What is it?
Excessive hair growth (also known as hirsutism) is the inappropriate growth of facial and other body hair in women, often in a male-type pattern. What constitutes excessive hair growth differs markedly between different women and there are no simple ways of assessing this.
Doctors will usually undertake the investigation and treatment of any woman who feels sufficiently troubled by the problem to seek medical help.
What causes it?
Most cases of hirsutism are not due to any abnormality (so-called constitutional hirsutism). Women from certain ethnic groups (typically Southeast Asian groups) tend to have heavier growth of facial and body hair without any underlying cause. Excessive facial and body hair may also run in certain families without cause. The commonest abnormality that gives rise to this problem is ‘polycystic ovary syndrome’ and so it may coexist with difficulty conceiving. Other conditions include abnormal hormone production from the thyroid or pituitary gland, and swellings (growths) of the ovaries or adrenal glands. Some medicines such as steroids can cause excessive growth of hair.
Is it harmful?
This problem may be very distressing for its sufferers. It is not unusual for it to cause major disruptions to their lifestyle. A lot of time, effort and money may be expended in attempts to find a solution.
How is it investigated?
The first step is a detailed history and examination. The examination aims to ascertain the extent of the problem as well as search for possible causes. Blood tests are performed to measure levels of hormones produced by the ovaries, adrenal and pituitary glands. Ultrasound scans of the tummy and pelvis are also performed to search for swellings.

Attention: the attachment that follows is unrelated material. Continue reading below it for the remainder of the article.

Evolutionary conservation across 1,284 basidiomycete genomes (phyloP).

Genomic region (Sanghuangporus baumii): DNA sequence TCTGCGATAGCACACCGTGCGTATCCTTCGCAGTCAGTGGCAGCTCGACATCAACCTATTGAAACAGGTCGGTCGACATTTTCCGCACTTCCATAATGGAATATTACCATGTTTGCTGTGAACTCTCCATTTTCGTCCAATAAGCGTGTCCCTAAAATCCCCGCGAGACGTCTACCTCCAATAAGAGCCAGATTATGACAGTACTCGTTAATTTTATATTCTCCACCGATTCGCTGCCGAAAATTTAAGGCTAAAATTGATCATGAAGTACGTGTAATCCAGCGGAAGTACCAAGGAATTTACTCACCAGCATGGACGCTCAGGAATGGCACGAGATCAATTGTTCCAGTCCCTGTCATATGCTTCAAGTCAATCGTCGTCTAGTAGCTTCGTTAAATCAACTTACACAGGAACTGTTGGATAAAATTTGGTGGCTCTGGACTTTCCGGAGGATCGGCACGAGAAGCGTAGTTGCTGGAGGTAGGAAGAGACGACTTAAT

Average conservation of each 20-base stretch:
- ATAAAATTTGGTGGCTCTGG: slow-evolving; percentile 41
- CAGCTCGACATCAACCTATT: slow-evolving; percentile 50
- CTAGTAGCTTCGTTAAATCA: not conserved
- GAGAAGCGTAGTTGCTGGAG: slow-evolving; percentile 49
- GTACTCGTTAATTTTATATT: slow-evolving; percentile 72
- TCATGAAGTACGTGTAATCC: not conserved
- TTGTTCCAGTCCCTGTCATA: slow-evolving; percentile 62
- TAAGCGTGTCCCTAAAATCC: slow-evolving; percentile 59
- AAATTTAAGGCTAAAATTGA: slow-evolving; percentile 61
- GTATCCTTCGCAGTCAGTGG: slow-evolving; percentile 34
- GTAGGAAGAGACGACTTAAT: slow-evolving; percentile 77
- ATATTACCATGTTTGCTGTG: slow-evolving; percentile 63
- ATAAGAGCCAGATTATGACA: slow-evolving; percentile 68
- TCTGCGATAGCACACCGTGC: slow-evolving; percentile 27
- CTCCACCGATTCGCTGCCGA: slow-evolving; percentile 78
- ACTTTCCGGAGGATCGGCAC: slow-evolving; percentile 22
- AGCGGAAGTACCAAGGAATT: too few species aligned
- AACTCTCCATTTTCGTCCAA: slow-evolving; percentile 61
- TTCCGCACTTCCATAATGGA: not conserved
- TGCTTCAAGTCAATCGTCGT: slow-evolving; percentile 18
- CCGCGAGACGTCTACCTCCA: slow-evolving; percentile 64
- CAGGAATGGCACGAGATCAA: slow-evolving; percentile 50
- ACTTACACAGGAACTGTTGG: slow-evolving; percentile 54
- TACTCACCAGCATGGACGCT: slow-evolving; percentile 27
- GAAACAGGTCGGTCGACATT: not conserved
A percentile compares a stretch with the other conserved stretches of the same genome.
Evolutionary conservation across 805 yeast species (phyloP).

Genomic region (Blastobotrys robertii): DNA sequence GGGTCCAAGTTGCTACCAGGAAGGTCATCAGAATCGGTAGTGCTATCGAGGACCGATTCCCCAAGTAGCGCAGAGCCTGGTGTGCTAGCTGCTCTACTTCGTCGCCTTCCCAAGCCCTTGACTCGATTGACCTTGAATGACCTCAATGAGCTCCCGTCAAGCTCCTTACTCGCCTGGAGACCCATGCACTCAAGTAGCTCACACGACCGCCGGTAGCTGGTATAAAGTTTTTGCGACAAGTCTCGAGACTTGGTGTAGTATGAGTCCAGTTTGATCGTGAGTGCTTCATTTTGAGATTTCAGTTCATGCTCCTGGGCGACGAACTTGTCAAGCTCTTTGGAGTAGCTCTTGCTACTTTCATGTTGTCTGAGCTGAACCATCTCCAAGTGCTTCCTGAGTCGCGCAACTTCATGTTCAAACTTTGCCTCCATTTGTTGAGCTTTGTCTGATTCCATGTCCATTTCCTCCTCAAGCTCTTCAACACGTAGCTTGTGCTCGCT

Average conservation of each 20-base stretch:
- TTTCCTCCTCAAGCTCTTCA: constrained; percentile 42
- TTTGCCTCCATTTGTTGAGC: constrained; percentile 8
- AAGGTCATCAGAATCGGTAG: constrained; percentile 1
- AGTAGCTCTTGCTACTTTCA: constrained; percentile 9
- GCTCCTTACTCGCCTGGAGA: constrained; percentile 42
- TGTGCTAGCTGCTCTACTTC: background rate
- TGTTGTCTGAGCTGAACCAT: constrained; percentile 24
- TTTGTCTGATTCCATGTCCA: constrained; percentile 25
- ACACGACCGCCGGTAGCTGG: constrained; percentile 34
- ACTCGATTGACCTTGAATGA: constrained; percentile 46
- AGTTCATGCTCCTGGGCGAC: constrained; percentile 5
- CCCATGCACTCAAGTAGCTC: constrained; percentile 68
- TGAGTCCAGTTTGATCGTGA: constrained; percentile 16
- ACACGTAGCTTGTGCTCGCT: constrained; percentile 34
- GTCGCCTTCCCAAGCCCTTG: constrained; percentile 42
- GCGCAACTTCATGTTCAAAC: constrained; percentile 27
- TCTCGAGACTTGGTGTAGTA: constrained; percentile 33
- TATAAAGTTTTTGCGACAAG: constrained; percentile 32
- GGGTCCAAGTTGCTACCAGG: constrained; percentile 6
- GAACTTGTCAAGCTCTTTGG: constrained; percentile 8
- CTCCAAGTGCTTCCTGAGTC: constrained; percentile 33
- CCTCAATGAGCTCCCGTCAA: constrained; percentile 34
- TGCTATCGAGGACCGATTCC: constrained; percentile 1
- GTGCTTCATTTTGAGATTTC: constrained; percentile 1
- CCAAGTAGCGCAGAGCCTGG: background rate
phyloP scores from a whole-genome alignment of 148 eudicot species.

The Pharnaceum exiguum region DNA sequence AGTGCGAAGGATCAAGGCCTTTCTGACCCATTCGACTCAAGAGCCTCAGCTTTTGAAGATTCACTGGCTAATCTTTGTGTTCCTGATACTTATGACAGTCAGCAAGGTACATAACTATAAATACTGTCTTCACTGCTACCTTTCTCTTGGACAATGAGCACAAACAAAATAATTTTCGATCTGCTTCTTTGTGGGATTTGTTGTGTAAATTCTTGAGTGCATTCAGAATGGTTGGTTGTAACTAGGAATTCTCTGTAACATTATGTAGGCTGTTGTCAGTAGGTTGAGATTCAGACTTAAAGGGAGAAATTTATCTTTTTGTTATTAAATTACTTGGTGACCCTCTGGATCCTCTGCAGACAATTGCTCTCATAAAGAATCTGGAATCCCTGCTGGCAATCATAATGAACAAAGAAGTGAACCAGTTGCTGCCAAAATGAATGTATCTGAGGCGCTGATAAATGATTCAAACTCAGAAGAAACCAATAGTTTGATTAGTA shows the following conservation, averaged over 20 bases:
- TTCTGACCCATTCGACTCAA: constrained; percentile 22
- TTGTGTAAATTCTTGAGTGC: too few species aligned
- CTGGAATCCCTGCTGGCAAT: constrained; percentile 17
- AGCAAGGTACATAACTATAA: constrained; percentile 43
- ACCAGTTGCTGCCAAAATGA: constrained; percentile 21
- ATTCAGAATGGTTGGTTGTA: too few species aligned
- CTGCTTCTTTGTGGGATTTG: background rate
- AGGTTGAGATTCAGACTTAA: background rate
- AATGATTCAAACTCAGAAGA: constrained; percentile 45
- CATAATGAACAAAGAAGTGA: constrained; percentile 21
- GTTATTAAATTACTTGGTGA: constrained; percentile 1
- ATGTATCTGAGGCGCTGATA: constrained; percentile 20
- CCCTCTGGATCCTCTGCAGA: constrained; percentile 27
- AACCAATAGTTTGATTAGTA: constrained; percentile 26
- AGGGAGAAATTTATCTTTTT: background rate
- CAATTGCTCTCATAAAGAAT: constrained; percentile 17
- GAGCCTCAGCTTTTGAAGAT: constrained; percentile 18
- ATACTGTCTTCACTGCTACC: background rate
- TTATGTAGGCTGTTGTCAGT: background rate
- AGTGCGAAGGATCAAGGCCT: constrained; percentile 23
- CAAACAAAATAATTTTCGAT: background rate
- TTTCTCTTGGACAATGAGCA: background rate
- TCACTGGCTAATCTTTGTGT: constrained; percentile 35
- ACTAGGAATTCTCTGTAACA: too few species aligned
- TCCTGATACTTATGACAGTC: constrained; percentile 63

How is it treated?
The treatment of hirsutism is as individual as the woman’s perception of her condition. Some women may have an altered perception of themselves leading to an exaggerated view of the problem. Counselling is often useful in helping such women to change their perception of self. The treatment of any underlying cause will help to stop or even reverse the process.
Specific treatment of hirsutism is a long and arduous process that involves the use of hormone tablets. The simplest form of this involves use of the oral contraceptive pill in appropriate women. Hormone preparations that contain medicines that block the action of the male hormone (androgen) are particularly useful. This hormone treatment may need to be continued for more than a year to notice any benefit. Induction of ovulation in women with polycystic ovary syndrome who may be trying to conceive can help to halt or even reverse the condition. Some other useful medicines include certain anti-ulcer and water tablets.
Some women may require cosmetic treatment initially or while awaiting the effects of the medicines. This may be in form of electrolysis, waxing, plucking or shaving. These have varying degrees of success, may be expensive, and could cause unwelcome bumps.